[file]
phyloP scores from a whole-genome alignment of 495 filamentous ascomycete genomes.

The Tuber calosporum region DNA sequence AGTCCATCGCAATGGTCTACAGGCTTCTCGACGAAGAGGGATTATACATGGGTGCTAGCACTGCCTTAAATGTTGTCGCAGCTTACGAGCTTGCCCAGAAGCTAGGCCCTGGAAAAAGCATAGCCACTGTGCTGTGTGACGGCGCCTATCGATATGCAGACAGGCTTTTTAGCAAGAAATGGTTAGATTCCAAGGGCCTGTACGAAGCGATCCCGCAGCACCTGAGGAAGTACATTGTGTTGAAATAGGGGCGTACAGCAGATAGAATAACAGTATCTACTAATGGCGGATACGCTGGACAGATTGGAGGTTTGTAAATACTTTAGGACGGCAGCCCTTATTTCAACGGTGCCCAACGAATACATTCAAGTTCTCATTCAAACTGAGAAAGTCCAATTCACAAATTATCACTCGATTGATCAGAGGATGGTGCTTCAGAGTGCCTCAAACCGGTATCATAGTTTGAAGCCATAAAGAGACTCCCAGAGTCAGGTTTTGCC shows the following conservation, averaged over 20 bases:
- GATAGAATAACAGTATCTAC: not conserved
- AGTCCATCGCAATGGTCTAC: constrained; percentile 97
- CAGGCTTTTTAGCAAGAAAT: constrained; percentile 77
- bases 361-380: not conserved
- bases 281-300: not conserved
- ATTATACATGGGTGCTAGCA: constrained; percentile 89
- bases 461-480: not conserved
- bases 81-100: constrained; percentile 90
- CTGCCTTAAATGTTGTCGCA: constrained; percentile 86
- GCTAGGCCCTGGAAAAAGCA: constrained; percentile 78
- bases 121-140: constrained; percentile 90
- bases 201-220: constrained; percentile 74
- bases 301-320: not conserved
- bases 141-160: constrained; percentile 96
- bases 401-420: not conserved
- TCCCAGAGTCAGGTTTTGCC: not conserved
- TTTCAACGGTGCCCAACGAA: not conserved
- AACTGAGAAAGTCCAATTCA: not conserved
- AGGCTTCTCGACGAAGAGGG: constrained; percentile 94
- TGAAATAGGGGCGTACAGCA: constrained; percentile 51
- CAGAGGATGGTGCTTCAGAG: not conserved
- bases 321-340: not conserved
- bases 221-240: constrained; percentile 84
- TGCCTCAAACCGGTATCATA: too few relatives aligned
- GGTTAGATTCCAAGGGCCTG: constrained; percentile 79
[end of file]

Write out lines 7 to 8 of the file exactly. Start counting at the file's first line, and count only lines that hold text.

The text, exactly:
- bases 281-300: not conserved
- ATTATACATGGGTGCTAGCA: constrained; percentile 89